Reaching Le Mont-Dore again, it was time to turn right and head up the Col de la Croix St Robert. First, I pulled over to remove my jacket, and then had all sorts of grief trying to clip in again on the short steep lower section of this climb. Once I'd managed that, the rest of the climb was a delight. My legs seemed to be working again, and although not effortless, the typical 7% gradient meant I was spinning, not grinding. The lower reaches are through woodland, with plenty of shade. Above the trees, the route flattens and crosses farmland before reentering woodland again.

Climbing the Col de la Croix St Robert
Climbing the Col de la Croix St Robert
Above this section of trees, the route is in the open until the summit. I say summit, but it's pretty flat at this point, crossing the open moorland below rounded peaks. There is a rather unimpressive metal cross in a field near the summit. I caught a glimpse of it on the way down. I'm guessing that is the cross after which the col is named. But I could be wrong...

The Col de la Croix St Robert
The descent from the Col de la Croix St Robert is also fast and flowing, but more technical than that from the Pied du Sancy. The surface is nearly new. There are a couple of places to stop and admire the view. From here, the first views of Lac Chambon are visible.

First view of Lac Chambon
Just above the town of Chambon sur Lac, which is anything but sur any lac, the road joins the route from the Col de la Croix Morand, of which more later. The descent continues in a gorge, passing through Chambon sur Lac, and on to the town of Lac Chambon, which is definitely by a lake.

Bike at Lac Chambon
I met up with Angela at Lac Chambon, which was fortunate. I'd forgotten the insect repellent before I set off. With the weather improving, and more forest to cross, it seemed like a good idea to use some. It was!
Angela getting arty at Lac Chambon
I retraced my steps through Lac Chambon to Chambon sur Lac, where the climb really starts. Up through the gorge and past the road down from the Col de la Croix St Robert the gradients remain a manageable 7% or so. The road soon emerges from the gorge and onto open farmland around the village of Bressouleille.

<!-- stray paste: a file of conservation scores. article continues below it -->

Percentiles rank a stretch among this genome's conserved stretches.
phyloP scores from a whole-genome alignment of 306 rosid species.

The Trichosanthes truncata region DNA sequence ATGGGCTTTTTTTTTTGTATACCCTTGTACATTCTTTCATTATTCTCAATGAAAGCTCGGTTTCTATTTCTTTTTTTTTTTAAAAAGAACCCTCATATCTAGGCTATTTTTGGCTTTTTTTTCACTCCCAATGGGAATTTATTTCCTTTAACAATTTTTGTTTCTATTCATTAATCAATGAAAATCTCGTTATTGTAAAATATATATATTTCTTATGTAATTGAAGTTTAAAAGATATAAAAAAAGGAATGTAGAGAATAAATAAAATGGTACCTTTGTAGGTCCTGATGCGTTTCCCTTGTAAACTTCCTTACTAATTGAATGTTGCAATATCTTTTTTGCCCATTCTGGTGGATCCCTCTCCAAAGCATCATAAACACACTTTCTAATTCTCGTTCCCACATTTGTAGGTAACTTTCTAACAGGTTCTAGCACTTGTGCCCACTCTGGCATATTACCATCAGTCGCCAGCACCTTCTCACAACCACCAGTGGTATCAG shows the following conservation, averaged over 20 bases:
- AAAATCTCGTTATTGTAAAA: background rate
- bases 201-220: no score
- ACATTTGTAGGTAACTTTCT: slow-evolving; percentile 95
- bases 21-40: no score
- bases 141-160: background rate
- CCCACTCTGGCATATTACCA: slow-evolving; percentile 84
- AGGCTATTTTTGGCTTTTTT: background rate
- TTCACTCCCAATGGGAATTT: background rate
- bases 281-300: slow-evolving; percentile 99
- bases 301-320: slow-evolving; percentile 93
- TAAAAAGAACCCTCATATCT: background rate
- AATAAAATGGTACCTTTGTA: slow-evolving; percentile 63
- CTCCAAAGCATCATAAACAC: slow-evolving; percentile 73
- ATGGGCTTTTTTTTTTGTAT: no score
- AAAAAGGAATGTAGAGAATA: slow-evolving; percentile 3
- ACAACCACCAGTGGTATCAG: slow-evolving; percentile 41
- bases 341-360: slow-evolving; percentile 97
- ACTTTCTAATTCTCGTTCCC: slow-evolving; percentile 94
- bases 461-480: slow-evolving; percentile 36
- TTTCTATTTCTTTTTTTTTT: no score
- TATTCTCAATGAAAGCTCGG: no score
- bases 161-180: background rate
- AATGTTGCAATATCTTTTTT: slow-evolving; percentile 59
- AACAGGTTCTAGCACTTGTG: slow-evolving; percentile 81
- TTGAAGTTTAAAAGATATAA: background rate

Climbing the Col de la Croix Morand
Its possible to see a lot of the route to the top from here. It starts to resemble a real mountain pass in places. The higher up I climbed, the more I was reminded of Snowdonia.

Reminiscent of Snowdonia
Any illusion of a real mountain pass is shattered on arrival at the top. It's a broad flat plane again, with a cafe.
Bike at the Col de la Croix Morand
Once again, the descent from the top was fast and flowing with some technical sections. The surface is not quite as good as on the Col de la Croix St Robert, but still good enough. The lower section gets steeper as the road arrives back in Le Mont-Dore.

After a bit of navigation, I found the road for La Bourboule, and headed down.

Bike in La Bourboule
La Bourboule is the next resort town along the railway line down the valley. It's similar to Le Mont-Dore but without the obvious skiing connection. I soon found the route for the Col de Vendeix, and headed up.

Near the top of the Col de Vendeix
As with all today's climbs, the Vendeix quickly settles to around 7% after an initial steeper section leaving the town. It's wooded all the way up, passing through the village of Vendeix Haut, before joining the D645 to Le Mont-Dore. The junction is supposed to be the summit, but there didn't seem to be any signs. The road to Mont-Dore also continues up for a distance, before finally descending to the town to complete the boucle.

So there we have it. Around 60 kilometres of riding with about 1500 metres of climbing, none of it particularly strenuous. A nice ride around nice roads in a nice part of France.

The route for La Petite Boucle is available on Garmin Connect.

Friday, 26 August 2016

Hat Trick

Today was our final day in the Pyrenees. Tomorrow we head for the Massif Central. As befits a final ride, this was to be a big one. It involved climbing and descending both the Col d'Aspin and the Col du Tourmalet.

We loaded the bike onto the car and set out for Arreau, the town at the far side of the Col d'Aspin. We had to drive over the Tourmalet, and then over the Aspin to get there. Doing that gives a great opportunity to see climbs and descents before actually riding them. Oddly, for me, driving down a descent gives me a sense of the climb to come being more difficult than it actually is. As a result, by the time we got to Arreau, I had major misgivings about whether I'd be able to do this. And, more importantly, whether I'd be able to get back to Saint-Savin in time for dinner!